The Philomathean Society's 2023 Annual Oration welcomes renowned public intellectual Cornel West for a talk on community and public on civic duty and engagement moderated by Penn University Chaplain and Vice President for Social Equity & Community Rev. Charles (Chaz) Lattimore Howard. A meet and greet with Dr. West follows the conversation.
Presented by The Philomathean Society with support from SPEC Connaissance, SPEC Full Planned, SNF Paideia Program, Faith Fund, Department of English, Department of History, Department of Philosophy, Department of Sociology, The Center for Media and Inequality, ICF, New Student Orientation & Academic Initiatives, Student Committee on Undergraduate Education, Sachs Program for Arts Innovation, Ben Franklin Scholars, Civic House, GAPSA, Albert M. Greenfield Intercultural Center, Andrea Mitchell Center for the Study of Democracy, and Wolf Humanities Center.
Dr. Cornel West, affectionately known to many as Brother West, is the Dietrich Bonhoeffer Chair at Union Theological Seminary. Dr. West teaches on the works of Dietrich Bonhoeffer, as well as courses in Philosophy of Religion, African American Critical Thought, and a wide range of subjects — including but by no means limited to, the classics, philosophy, politics, cultural theory, literature, and music. He has a passion to communicate to a vast variety of publics in order to keep alive the legacy of Martin Luther King, Jr. — a legacy of telling the truth and bearing witness to love and justice.
Dr. West is the former Professor of the Practice of Public Philosophy at Harvard University and Professor Emeritus at Princeton University. Cornel West graduated Magna Cum Laude from Harvard in three years and obtained his M.A. and Ph.D. in Philosophy at Princeton.
He has written 20 books and has edited 13. He is best known for his classics, Race Matters and Democracy Matters, and for his memoir, Brother West: Living and Loving Out Loud. His most recent book, Black Prophetic Fire, offers an unflinching look at nineteenth and twentieth-century African American leaders and their visionary legacies.
The Philomathean Society of the University of Pennsylvania was founded in 1813. The Society has pursued its mission of learning outside the classroom in whatever ways struck its membership best; a common answer to the question “what is Philo?” is “whatever Philos want it to be.” Over the centuries it has maintained its student autonomy. Thus, Philos have at one time or another embarked on major works of scholarship (like producing the first English translation of the Rosetta Stone), advocated for the creation of the Comparative Literature, Religious Studies, and American Civilization departments, launched campus publications (the longest-lived of which is the Daily Pennsylvanian), and staged major dramatic productions (the Masque of the American Drama involved every undergraduate then enrolled at Penn).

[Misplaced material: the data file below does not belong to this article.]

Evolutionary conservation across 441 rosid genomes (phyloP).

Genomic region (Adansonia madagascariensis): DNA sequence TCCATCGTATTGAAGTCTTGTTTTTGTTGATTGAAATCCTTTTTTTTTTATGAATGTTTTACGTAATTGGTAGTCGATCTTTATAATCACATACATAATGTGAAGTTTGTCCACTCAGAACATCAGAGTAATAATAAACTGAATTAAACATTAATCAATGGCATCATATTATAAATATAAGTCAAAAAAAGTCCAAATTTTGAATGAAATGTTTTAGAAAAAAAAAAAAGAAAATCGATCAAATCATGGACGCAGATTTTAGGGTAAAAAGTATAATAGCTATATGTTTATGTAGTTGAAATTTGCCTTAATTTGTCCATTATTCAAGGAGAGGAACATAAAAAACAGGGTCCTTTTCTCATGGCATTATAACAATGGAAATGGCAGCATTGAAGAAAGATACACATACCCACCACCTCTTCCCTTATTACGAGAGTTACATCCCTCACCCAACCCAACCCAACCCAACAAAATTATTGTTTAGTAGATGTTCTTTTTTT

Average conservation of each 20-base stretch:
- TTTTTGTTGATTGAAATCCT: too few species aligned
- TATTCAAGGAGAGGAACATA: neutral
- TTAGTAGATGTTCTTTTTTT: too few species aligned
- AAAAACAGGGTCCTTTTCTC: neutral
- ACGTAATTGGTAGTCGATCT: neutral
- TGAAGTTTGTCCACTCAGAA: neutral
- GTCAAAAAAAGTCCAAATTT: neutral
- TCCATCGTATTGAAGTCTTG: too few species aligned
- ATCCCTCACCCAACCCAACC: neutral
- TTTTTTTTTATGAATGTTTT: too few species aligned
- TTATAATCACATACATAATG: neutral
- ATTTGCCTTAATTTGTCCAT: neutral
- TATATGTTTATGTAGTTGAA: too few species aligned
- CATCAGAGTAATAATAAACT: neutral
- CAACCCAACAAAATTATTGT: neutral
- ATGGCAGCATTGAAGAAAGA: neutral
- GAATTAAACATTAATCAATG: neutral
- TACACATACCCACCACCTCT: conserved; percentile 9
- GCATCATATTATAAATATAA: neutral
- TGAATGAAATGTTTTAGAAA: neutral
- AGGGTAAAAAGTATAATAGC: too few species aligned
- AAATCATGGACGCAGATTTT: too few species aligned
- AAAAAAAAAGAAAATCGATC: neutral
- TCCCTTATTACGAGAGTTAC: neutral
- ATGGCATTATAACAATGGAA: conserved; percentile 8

Today the Society regularly organizes and hosts talks, lectures series, intimate professor teas, as well as poetry readings, film screenings, dramatic performances, art shows, debates, exhibits, and special classes. All efforts are run, planned, and organized completely by Philos. The Society’s flagship event is the Annual Oration, where Philo invites an public intellectual to speak to the public. Past Annual Orators have included Jane Goodall, Ayn Rand, the President of Haiti, Margaret Mead, Tony Auth, Hans Morgenthau, Jared Diamond, Judith Butler, Daniel Dennett, Salman Rushdie, Arthur Miller, and Richard Dawkins. Most of Philo’s events and activities take place in our historic Philomathean Hall. All events are free and open to the public.
Philo’s structure, activities, and future are determined by its undergraduate and graduate student membership. Members elect a Cabinet each semester led by a Moderator who, among other things, chairs Philo’s general meetings held on alternate Fridays at 8:30pm. Membership in Philo is eternal; it continues long past one’s time at the University.